At the FAA, he will be charged with helping to keep our skies safe and convenient for all air travelers.
This, too, is a critical assignment—especially given the expected increase in air traffic in the coming years.
I welcome and congratulate both of our nominees and their families.
Senator Kay Bailey HutchisonRanking MemberU.S. Senate Committee on Commerce, Science and Transportation
Thank you, Mr. Chairman, for holding this hearing. Today, we will consider two nominees chosen to fill important positions within the Administration.
First, I would like to welcome Mr. Michael Huerta, who is nominated to be Deputy Administrator of the Federal Aviation Administration (FAA).
It is extremely important that we have a strong and stable leadership team in place at the FAA. While our nation’s aviation system remains the safest in the world, we need to be ever vigilant to not only maintain that safety level, but to make air travel even safer in our country.
Recent accidents and incidents have exposed areas where improvements are needed. In fact, this committee held several hearings on aviation safety last year. We will continue our important oversight responsibilities in this area this year as well, and I look forward to working with Mr. Huerta and Administrator Babbitt to further promote the safety of the air traveling public.
I am increasingly concerned with FAA’s air traffic control modernization efforts. The FAA’s NextGen efforts, if done effectively, will provide a tremendous leap forward in air traffic efficiency and safety. I cannot emphasize how important it is for the FAA to get modernization done right.
Mr. Huerta, as Deputy Administrator, you will have a very prominent role in the day-to-day operations and progress on FAA modernization. I expect you to have an active role in meeting or exceeding short and long-term modernization benchmarks.
Recently, there has been progress, such as the announcement earlier this month that Houston air traffic controllers are beginning to utilize satellite based technology, or ADS-B, to more efficiently and safely separate aircraft over the Gulf of Mexico. This is a promising step forward, but we have so much more to do.
And, we need the Administration’s support in enacting our FAA Reauthorization legislation, which we have not been able to accomplish despite our committee’s work.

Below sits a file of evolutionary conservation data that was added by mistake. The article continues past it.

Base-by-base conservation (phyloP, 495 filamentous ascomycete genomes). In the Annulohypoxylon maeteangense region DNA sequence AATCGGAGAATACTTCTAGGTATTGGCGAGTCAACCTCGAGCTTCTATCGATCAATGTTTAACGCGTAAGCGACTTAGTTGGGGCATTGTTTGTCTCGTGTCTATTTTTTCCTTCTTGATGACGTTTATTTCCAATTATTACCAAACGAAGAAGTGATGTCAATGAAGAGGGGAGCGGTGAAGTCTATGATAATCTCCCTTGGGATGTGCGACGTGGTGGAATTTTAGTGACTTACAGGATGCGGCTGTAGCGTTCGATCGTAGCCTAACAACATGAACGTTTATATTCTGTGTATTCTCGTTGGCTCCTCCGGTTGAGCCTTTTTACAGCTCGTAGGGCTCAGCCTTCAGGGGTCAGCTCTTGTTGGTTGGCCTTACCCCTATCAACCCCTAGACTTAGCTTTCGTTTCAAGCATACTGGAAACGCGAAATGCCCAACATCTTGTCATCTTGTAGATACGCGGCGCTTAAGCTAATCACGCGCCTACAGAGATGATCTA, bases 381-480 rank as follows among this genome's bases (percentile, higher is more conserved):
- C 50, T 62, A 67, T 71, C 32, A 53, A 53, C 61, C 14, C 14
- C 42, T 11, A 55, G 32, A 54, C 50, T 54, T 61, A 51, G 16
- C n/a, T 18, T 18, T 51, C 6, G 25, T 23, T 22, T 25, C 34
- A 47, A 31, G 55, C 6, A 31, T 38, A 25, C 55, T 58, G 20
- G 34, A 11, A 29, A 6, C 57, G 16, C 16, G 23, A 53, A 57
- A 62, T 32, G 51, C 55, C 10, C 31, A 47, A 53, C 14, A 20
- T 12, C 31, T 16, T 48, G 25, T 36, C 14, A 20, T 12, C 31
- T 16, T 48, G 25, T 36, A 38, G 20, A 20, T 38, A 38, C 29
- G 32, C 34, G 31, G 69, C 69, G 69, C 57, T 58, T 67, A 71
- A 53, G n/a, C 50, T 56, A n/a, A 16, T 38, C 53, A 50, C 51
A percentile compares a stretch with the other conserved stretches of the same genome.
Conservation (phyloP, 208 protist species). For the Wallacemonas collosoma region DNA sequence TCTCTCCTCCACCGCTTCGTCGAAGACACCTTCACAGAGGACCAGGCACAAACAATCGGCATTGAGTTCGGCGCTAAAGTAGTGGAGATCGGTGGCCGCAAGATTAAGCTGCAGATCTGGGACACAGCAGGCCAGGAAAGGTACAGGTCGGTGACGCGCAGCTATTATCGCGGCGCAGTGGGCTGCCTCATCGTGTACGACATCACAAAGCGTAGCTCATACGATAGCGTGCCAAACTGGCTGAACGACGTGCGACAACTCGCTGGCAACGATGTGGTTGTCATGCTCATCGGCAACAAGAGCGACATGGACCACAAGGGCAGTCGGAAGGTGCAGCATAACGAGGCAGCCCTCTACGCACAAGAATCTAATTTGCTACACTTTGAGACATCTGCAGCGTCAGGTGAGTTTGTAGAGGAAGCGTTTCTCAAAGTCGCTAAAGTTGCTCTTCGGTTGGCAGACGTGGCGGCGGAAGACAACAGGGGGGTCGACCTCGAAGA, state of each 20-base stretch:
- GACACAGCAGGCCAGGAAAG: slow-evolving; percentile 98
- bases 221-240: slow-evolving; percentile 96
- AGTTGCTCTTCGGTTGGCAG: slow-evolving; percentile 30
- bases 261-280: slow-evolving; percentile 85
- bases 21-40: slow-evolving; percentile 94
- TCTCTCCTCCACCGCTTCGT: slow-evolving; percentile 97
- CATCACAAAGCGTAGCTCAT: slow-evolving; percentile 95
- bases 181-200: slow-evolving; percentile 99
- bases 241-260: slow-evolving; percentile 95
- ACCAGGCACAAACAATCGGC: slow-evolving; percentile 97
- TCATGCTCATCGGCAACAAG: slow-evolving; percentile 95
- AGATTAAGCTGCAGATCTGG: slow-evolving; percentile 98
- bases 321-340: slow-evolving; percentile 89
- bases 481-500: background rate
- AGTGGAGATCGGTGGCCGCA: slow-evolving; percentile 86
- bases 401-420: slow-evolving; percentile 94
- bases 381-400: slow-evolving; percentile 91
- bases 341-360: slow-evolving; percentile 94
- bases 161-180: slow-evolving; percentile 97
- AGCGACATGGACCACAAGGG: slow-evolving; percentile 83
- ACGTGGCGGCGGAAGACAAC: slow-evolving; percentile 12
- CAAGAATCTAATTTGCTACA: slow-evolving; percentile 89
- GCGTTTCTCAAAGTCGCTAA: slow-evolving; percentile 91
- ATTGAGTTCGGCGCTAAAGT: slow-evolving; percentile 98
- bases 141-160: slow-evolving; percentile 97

I also want to welcome Mr. David Matsuda, who is nominated to be Administrator of the Maritime Administration. Mr. Matsuda is no stranger to this Committee, having served as a Congressional Fellow with the Committee in 2002 and then working for Senator Lautenberg for six years.
Maritime transportation is a vital component of both our economy and national defense. The Maritime Administration has the important task of both ensuring the safe and efficient flow of commercial goods and, through the Ready Reserve Force, supporting the deployment of U.S. military forces. I would also like to commend MARAD for activating six Ready Reserve Fleet vessels to support the humanitarian mission in Haiti.
I thank our nominees for their willingness to serve and look forward to hearing from them.
Witness Panel 1
Mr. David T. Matsudato be Administrator of the Maritime AdministrationU.S. Department of TransportationMatsuda Testimony (13.79 KB)
Mr. Chairman, Ranking Member Hutchison, and members of the
I am greatly honored to be here today before the Committee, and to receive
the President’s nomination to serve as Administrator of the Maritime
For many years I was fortunate to witness the Committee's work in
transportation and maritime issues from well behind the dais as a staffer. So
it gives me great pride to be back in this room today among colleagues and
friends. I’ve had the opportunity to work with many of your staff members,
and they have represented your interests fiercely, but always did so with
If confirmed, I pledge to you that I will work for President Obama and
Secretary LaHood to carry out the mission of the Maritime Administration
and execute the duties prescribed by the laws of our country. Over the years
I have witnessed this Committee play a tremendous role in maritime
leadership and oversight, and I will strive to ensure that its strong working
relationship with the agency continues.
The impacts of our nation's maritime industry are not limited to coastal
states—you don’t have to have an ocean to depend on the maritime industry.
Items brought in by ship make their way to store shelves and factory lines
throughout the nation. Some raw materials we mine, goods we produce, and
agricultural products we grow for export leave through our seaports or travel
down rivers or across great lakes to distant markets.
In all, 36 states have a maritime port—whether it's on a river, lake, gulf, or
ocean. Merchant mariners live in just about every state in the Union, and
midshipmen nominated by you and your colleagues to study at the U.S.
Merchant Marine Academy can claim home to all but one state. Some states
have shipyards or marine manufacturers which can be the largest sources of
jobs in an entire community or region. I feel that these basic elements of our
maritime transportation system are influenced by the many federal programs
managed by the Maritime Administration.
I believe the agency's mission is critical to ensuring these elements all exist
and are adequate to support our nation's sealift needs—for our military as
well as our economy.
Today’s maritime industry is struggling with many tough challenges: a